How hot was it? NOAA knows

How hot was it? NOAA knows

Working from a 1.4-petabyte database of weather readings, the National Oceanic and Atmospheric Administration's Climatic Data Center has reported the weather highlights of 2002: widespread drought, a return of El Nino and global high temperatures.

Jay Lawrimore, chief of climate monitoring at the Asheville, N.C., center, said the volume of weather data has more than doubled since 1999 and is 'increasing almost exponentially.'

The world's largest weather statistics database gets its readings from about 7,000 surface stations plus sea temperatures from satellites, ships and buoys, Lawrimore said. NOAA's Hierarchical Data Storage System stores them in a robotic tape library and downloads subsets for analysis.

Here are some of the year's highlights, from :

  • 2002 is one of the warmest years since U.S. records began in 1895, and it may well be the second-warmest on record; the warmest year was 1998. Average national temperature in 2002 so far is 53.6 degrees Fahrenheit. The site also posts temperatures by state.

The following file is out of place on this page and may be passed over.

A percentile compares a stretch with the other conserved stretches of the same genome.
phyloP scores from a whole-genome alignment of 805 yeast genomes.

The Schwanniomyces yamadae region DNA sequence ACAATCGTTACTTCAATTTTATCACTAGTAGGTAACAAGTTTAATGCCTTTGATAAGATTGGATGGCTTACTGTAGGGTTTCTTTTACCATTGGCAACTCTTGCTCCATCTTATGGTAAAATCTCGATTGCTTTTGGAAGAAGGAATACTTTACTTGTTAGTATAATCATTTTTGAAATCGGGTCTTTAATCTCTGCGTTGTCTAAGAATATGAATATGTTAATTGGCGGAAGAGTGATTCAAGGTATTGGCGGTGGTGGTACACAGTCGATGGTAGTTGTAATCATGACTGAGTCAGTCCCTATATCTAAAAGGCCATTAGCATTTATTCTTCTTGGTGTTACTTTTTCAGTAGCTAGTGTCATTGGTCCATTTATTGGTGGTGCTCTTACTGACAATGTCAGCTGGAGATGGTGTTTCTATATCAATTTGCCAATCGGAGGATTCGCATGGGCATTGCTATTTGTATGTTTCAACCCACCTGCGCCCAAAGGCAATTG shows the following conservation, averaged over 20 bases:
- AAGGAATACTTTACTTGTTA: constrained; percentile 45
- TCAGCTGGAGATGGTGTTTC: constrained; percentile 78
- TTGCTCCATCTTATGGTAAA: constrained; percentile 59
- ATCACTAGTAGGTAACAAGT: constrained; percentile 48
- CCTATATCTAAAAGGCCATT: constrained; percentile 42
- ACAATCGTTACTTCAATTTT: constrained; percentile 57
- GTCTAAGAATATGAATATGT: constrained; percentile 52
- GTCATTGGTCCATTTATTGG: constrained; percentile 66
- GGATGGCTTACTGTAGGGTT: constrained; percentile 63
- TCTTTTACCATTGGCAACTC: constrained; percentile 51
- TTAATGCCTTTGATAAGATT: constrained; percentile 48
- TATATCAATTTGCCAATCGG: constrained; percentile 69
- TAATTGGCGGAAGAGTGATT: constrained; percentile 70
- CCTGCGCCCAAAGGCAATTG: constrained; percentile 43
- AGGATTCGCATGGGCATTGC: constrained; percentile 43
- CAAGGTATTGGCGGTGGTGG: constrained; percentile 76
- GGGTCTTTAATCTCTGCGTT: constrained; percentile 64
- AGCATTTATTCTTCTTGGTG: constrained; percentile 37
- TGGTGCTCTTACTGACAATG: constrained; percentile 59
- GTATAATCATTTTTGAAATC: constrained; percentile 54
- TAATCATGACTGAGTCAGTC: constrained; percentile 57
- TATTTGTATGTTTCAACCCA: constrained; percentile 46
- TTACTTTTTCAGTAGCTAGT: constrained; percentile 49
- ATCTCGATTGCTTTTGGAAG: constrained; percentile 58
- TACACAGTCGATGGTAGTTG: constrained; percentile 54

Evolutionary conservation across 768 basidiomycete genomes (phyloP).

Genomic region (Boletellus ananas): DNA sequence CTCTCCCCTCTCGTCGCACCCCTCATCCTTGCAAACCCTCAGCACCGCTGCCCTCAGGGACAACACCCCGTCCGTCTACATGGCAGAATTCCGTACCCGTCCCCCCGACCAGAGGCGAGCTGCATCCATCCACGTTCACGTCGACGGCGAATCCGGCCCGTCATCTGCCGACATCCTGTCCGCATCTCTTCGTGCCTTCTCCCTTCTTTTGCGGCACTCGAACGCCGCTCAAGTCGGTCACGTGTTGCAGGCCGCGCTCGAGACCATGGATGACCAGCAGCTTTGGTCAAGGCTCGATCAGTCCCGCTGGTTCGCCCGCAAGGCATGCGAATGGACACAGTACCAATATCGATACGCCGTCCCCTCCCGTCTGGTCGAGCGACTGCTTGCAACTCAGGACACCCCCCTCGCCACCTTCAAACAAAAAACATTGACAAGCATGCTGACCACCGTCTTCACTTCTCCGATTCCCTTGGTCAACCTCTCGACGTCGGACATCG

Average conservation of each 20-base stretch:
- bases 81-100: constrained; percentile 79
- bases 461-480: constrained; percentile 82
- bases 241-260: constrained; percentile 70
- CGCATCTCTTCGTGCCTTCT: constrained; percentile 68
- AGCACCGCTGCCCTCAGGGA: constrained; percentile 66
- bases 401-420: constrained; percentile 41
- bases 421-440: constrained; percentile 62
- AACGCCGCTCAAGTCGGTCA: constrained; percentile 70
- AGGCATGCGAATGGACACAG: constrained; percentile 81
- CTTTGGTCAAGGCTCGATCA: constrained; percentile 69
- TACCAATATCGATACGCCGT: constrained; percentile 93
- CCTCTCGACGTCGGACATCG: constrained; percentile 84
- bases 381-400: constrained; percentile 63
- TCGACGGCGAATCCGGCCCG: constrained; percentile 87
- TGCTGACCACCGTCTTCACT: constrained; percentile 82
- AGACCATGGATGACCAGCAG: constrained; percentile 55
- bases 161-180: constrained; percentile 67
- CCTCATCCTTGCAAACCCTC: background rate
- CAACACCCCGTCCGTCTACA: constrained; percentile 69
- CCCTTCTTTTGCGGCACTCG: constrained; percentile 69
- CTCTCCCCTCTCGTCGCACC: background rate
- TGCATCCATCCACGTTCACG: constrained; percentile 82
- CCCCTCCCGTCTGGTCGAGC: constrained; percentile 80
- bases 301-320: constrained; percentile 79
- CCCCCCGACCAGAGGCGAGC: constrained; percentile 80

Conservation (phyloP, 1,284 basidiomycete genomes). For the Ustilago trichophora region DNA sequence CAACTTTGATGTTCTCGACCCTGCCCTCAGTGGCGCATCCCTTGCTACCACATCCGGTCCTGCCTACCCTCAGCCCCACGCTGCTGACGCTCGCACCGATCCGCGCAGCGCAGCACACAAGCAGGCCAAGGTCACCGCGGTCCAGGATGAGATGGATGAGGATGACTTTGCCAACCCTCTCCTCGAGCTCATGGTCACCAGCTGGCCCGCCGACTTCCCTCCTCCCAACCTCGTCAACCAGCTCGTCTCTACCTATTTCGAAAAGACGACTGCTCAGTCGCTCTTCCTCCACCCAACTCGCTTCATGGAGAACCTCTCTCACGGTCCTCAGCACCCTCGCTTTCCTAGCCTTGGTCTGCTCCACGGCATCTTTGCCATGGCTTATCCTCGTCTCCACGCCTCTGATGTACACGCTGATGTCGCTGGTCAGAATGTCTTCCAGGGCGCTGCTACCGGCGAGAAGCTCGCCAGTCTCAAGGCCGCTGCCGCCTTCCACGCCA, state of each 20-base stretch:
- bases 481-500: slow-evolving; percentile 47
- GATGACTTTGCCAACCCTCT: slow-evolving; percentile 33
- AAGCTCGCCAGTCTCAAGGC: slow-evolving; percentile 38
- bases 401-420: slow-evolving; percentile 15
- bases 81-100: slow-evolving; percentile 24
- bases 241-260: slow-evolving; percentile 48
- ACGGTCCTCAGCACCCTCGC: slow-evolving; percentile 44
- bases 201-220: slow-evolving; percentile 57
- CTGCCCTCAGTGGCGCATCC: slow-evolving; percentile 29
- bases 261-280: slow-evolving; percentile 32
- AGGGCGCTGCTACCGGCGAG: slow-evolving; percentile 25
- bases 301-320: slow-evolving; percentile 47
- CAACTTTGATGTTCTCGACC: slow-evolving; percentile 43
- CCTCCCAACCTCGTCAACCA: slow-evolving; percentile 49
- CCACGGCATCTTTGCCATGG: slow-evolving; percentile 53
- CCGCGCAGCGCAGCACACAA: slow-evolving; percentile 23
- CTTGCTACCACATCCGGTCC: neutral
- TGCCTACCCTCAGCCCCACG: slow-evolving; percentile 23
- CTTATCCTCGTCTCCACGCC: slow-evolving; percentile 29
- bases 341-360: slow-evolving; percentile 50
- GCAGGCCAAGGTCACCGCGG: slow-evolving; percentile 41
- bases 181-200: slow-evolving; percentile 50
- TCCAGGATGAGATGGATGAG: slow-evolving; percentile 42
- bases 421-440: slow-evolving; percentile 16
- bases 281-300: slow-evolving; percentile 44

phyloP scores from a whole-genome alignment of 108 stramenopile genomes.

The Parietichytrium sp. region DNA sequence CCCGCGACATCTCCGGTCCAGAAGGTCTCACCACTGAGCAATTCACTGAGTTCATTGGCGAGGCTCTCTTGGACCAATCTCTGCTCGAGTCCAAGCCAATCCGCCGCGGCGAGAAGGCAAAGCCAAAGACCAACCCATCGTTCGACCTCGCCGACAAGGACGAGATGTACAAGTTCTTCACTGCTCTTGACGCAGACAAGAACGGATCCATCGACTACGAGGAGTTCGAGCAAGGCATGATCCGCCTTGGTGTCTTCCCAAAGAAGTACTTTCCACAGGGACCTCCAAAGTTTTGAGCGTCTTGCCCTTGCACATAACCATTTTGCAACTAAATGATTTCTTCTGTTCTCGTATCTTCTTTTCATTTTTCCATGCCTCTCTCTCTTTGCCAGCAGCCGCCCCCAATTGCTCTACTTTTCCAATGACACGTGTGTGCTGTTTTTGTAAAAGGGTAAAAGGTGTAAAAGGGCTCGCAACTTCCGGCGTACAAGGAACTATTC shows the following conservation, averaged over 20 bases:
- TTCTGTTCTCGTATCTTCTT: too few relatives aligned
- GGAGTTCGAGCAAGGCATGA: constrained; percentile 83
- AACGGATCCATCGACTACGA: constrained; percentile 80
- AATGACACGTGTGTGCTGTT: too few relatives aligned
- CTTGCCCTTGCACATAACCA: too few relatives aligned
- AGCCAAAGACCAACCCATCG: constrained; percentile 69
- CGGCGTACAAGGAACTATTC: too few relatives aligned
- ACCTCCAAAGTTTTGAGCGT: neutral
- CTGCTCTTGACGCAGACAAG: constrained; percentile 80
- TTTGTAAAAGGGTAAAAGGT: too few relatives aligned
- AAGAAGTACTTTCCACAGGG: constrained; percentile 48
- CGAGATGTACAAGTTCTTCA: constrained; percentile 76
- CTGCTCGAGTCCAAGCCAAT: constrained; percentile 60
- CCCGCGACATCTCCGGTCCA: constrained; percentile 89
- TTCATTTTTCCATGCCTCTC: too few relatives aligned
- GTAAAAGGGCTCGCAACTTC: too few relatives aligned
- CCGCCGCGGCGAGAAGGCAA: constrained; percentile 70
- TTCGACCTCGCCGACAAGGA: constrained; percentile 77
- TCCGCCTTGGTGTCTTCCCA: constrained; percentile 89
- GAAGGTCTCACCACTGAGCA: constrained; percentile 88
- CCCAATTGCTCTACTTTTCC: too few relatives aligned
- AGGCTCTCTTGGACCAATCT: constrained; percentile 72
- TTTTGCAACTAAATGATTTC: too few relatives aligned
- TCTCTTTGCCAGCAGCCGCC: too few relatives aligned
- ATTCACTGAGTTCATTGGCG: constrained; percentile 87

• Average temperature in the contiguous United States has risen about one degree since 1895.

  • Drought afflicted one-third of the nation in 2002, mainly in the northwest and along the eastern seaboard.

  • El Nino currents in the equatorial Pacific Ocean suppressed the number of major hurricanes'there were only two.


  • Russia prying into state, local networks

    A Russian state-sponsored advanced persistent threat actor targeting state, local, territorial and tribal government networks exfiltrated data from at least two victims.

  • Marines on patrol (US Marines)

    Using AVs to tell friend from foe

    The Defense Advanced Research Projects Agency is looking for ways autonomous vehicles can make it easier for commanders to detect and track threats among civilians in complex urban environments without escalating tensions.

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